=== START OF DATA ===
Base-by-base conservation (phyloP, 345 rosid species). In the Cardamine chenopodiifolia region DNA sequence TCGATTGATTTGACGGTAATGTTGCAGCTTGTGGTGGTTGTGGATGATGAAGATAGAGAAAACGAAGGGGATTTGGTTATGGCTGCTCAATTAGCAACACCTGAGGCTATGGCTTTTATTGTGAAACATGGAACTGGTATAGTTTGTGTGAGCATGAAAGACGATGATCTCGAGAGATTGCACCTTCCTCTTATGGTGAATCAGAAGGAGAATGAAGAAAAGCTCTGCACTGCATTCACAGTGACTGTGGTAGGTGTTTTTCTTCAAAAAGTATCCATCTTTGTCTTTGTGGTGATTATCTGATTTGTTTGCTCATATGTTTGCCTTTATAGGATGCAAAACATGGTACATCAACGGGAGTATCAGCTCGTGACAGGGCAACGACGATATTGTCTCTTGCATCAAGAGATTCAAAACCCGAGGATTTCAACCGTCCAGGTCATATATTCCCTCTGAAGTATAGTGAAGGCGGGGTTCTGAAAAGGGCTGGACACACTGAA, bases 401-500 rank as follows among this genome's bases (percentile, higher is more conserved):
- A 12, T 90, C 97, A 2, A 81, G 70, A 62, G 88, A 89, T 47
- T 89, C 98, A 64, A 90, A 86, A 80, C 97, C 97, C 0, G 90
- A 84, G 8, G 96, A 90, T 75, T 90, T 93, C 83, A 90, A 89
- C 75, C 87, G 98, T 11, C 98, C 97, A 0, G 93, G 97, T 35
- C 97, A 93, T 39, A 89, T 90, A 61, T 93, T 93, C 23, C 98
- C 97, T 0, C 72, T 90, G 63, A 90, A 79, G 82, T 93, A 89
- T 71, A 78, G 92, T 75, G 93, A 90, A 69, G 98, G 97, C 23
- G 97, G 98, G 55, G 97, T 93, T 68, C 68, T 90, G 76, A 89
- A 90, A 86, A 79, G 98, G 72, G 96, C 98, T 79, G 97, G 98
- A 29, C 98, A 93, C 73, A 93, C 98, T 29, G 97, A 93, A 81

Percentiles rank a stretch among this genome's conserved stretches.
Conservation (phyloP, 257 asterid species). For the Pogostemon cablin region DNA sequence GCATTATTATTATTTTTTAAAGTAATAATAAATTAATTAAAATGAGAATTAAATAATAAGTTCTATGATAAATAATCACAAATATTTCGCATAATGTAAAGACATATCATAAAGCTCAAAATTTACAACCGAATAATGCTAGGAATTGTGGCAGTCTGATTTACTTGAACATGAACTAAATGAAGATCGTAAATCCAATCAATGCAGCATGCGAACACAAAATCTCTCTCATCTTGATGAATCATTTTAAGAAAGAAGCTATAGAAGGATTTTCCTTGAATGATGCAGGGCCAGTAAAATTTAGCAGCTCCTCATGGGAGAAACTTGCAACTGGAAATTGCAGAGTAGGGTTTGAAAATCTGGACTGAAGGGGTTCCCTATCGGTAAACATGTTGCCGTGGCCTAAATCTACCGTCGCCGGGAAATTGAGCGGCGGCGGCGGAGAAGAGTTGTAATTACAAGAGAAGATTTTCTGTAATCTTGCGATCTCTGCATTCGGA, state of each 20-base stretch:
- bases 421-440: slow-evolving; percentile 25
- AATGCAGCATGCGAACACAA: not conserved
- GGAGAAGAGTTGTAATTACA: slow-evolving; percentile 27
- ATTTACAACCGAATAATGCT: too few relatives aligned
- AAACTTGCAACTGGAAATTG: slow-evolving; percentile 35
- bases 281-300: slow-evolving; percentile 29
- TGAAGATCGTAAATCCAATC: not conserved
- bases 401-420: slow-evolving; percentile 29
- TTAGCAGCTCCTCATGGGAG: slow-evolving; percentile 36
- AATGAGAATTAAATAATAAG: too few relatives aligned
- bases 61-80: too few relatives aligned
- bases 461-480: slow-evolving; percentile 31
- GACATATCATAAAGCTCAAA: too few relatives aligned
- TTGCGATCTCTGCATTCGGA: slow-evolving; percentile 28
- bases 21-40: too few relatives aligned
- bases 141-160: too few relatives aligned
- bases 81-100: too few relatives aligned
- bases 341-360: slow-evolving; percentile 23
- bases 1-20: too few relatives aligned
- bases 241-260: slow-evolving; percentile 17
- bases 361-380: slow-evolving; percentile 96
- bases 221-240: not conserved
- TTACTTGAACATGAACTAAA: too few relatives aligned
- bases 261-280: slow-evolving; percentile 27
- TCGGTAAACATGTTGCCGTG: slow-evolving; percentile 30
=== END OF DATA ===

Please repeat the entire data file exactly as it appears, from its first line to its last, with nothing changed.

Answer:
Base-by-base conservation (phyloP, 345 rosid species). In the Cardamine chenopodiifolia region DNA sequence TCGATTGATTTGACGGTAATGTTGCAGCTTGTGGTGGTTGTGGATGATGAAGATAGAGAAAACGAAGGGGATTTGGTTATGGCTGCTCAATTAGCAACACCTGAGGCTATGGCTTTTATTGTGAAACATGGAACTGGTATAGTTTGTGTGAGCATGAAAGACGATGATCTCGAGAGATTGCACCTTCCTCTTATGGTGAATCAGAAGGAGAATGAAGAAAAGCTCTGCACTGCATTCACAGTGACTGTGGTAGGTGTTTTTCTTCAAAAAGTATCCATCTTTGTCTTTGTGGTGATTATCTGATTTGTTTGCTCATATGTTTGCCTTTATAGGATGCAAAACATGGTACATCAACGGGAGTATCAGCTCGTGACAGGGCAACGACGATATTGTCTCTTGCATCAAGAGATTCAAAACCCGAGGATTTCAACCGTCCAGGTCATATATTCCCTCTGAAGTATAGTGAAGGCGGGGTTCTGAAAAGGGCTGGACACACTGAA, bases 401-500 rank as follows among this genome's bases (percentile, higher is more conserved):
- A 12, T 90, C 97, A 2, A 81, G 70, A 62, G 88, A 89, T 47
- T 89, C 98, A 64, A 90, A 86, A 80, C 97, C 97, C 0, G 90
- A 84, G 8, G 96, A 90, T 75, T 90, T 93, C 83, A 90, A 89
- C 75, C 87, G 98, T 11, C 98, C 97, A 0, G 93, G 97, T 35
- C 97, A 93, T 39, A 89, T 90, A 61, T 93, T 93, C 23, C 98
- C 97, T 0, C 72, T 90, G 63, A 90, A 79, G 82, T 93, A 89
- T 71, A 78, G 92, T 75, G 93, A 90, A 69, G 98, G 97, C 23
- G 97, G 98, G 55, G 97, T 93, T 68, C 68, T 90, G 76, A 89
- A 90, A 86, A 79, G 98, G 72, G 96, C 98, T 79, G 97, G 98
- A 29, C 98, A 93, C 73, A 93, C 98, T 29, G 97, A 93, A 81

Percentiles rank a stretch among this genome's conserved stretches.
Conservation (phyloP, 257 asterid species). For the Pogostemon cablin region DNA sequence GCATTATTATTATTTTTTAAAGTAATAATAAATTAATTAAAATGAGAATTAAATAATAAGTTCTATGATAAATAATCACAAATATTTCGCATAATGTAAAGACATATCATAAAGCTCAAAATTTACAACCGAATAATGCTAGGAATTGTGGCAGTCTGATTTACTTGAACATGAACTAAATGAAGATCGTAAATCCAATCAATGCAGCATGCGAACACAAAATCTCTCTCATCTTGATGAATCATTTTAAGAAAGAAGCTATAGAAGGATTTTCCTTGAATGATGCAGGGCCAGTAAAATTTAGCAGCTCCTCATGGGAGAAACTTGCAACTGGAAATTGCAGAGTAGGGTTTGAAAATCTGGACTGAAGGGGTTCCCTATCGGTAAACATGTTGCCGTGGCCTAAATCTACCGTCGCCGGGAAATTGAGCGGCGGCGGCGGAGAAGAGTTGTAATTACAAGAGAAGATTTTCTGTAATCTTGCGATCTCTGCATTCGGA, state of each 20-base stretch:
- bases 421-440: slow-evolving; percentile 25
- AATGCAGCATGCGAACACAA: not conserved
- GGAGAAGAGTTGTAATTACA: slow-evolving; percentile 27
- ATTTACAACCGAATAATGCT: too few relatives aligned
- AAACTTGCAACTGGAAATTG: slow-evolving; percentile 35
- bases 281-300: slow-evolving; percentile 29
- TGAAGATCGTAAATCCAATC: not conserved
- bases 401-420: slow-evolving; percentile 29
- TTAGCAGCTCCTCATGGGAG: slow-evolving; percentile 36
- AATGAGAATTAAATAATAAG: too few relatives aligned
- bases 61-80: too few relatives aligned
- bases 461-480: slow-evolving; percentile 31
- GACATATCATAAAGCTCAAA: too few relatives aligned
- TTGCGATCTCTGCATTCGGA: slow-evolving; percentile 28
- bases 21-40: too few relatives aligned
- bases 141-160: too few relatives aligned
- bases 81-100: too few relatives aligned
- bases 341-360: slow-evolving; percentile 23
- bases 1-20: too few relatives aligned
- bases 241-260: slow-evolving; percentile 17
- bases 361-380: slow-evolving; percentile 96
- bases 221-240: not conserved
- TTACTTGAACATGAACTAAA: too few relatives aligned
- bases 261-280: slow-evolving; percentile 27
- TCGGTAAACATGTTGCCGTG: slow-evolving; percentile 30